Table 2 shows the age-adjusted rates per 1000 person-years of dying or developing a major CHD or stroke event or diabetes (combined end point) by the major lifestyle factors (smoking, physical activity, alcohol intake, and BMI). Smoking, physical activity, and BMI were significantly and strongly associated with the combined end point. Light drinking was associated with a small but significant reduction in risk. These relationships persisted after further adjustment for each of the other factors. Additional adjustment for social class made little difference to the relationships. Since the presence of other chronic disease may affect the lifestyle characteristic, we examined the data after exclusion of a further 2813 men who recalled at least 1 physician diagnosis of heart trouble, high blood pressure, peptic ulcer, gout, gallbladder disease, thyroid disease, arthritis, bronchitis, and asthma. This made small differences to the relative risks seen in Table 2.
We have also examined the relationships with the combined end point separately by smoking status at baseline: never, former, and current cigarette smokers. Since men with BMI levels of 20 to 23.9 kg/m2 showed similar risks, these 2 groups have been combined and 6 groups are used. Similarly, the physical activity groups have been combined and 4 groups are used: inactive, occasional, light, and active (at least moderately active). Figure 3 shows the age-adjusted rates per 1000 person-years and Table 3 shows the adjusted relative risk (adjusted for each of the other factors) for the combined end point for each of the lifestyle factors within each smoking category separately. Current smokers had higher rates than never smokers irrespective of BMI levels, physical activity, or alcohol intake. Former smokers showed intermediate rates. With the exception of alcohol intake, the relationships were fairly similar in all 3 smoking groups (Figure 3, Table 3). After adjustment, light or moderate drinking was associated with lower risk than occasional drinking in former smokers only. This may reflect the high prevalence of ill health in men who have given up smoking and given up or reduced their alcohol intake.18 In never and current smokers, nondrinkers had the highest risk, but there was little difference between occasional and light or moderate drinking.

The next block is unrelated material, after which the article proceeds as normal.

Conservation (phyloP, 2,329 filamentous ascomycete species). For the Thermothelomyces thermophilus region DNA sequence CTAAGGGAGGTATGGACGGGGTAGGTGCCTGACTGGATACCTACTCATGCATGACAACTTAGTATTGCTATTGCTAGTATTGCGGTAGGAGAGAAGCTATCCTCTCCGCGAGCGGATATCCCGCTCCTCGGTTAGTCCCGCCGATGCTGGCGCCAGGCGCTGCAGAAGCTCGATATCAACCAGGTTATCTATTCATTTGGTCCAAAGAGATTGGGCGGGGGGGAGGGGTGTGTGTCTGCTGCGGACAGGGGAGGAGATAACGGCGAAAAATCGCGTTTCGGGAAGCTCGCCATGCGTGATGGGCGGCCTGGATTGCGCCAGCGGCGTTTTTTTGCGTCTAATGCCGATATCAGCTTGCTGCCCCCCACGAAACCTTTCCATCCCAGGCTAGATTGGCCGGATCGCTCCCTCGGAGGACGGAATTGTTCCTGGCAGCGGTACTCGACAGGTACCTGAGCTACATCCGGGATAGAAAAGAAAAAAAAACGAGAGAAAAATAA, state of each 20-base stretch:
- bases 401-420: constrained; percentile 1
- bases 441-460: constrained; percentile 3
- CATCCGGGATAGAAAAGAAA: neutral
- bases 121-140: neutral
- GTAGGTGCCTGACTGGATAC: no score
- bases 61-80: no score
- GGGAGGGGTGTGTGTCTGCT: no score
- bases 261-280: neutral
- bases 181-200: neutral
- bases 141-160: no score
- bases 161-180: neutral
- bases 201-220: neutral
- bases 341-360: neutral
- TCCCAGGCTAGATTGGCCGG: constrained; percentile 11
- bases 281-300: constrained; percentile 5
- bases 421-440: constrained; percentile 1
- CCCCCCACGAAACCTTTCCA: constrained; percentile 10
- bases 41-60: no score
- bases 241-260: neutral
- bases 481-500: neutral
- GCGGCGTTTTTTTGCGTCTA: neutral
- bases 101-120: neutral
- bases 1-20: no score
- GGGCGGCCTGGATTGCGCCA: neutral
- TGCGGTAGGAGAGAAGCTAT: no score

Smoking, BMI, and physical activity are the major lifestyle factors that have a significant effect on health outcome. As an alternative means of expressing the impact of these lifestyle factors and to illustrate the combined influence of these factors, we have used Cox predictive survival models to estimate the probability of surviving for 15 years free of major cardiovascular events and diabetes mellitus based on a model that includes age, smoking, BMI, and physical activity.
To illustrate the survival probability as predicted by these risk factors, we have presented selected combinations of BMI levels and physical activity for never, former, and current smokers for a man aged 50 years (Figure 1). The probability of surviving 15 years free of major cardiovascular events and diabetes in a man aged 50 years ranged from 89% in an active man with BMI levels of 20 to 24.0 kg/m2 who had never smoked to 42% in an inactive smoker with BMI levels of 30 kg/m2 or higher. For a 50-year-old former smoker who is active and had BMI levels within the range of 20 to 24 kg/m2, the predicted probability was nearly 86%.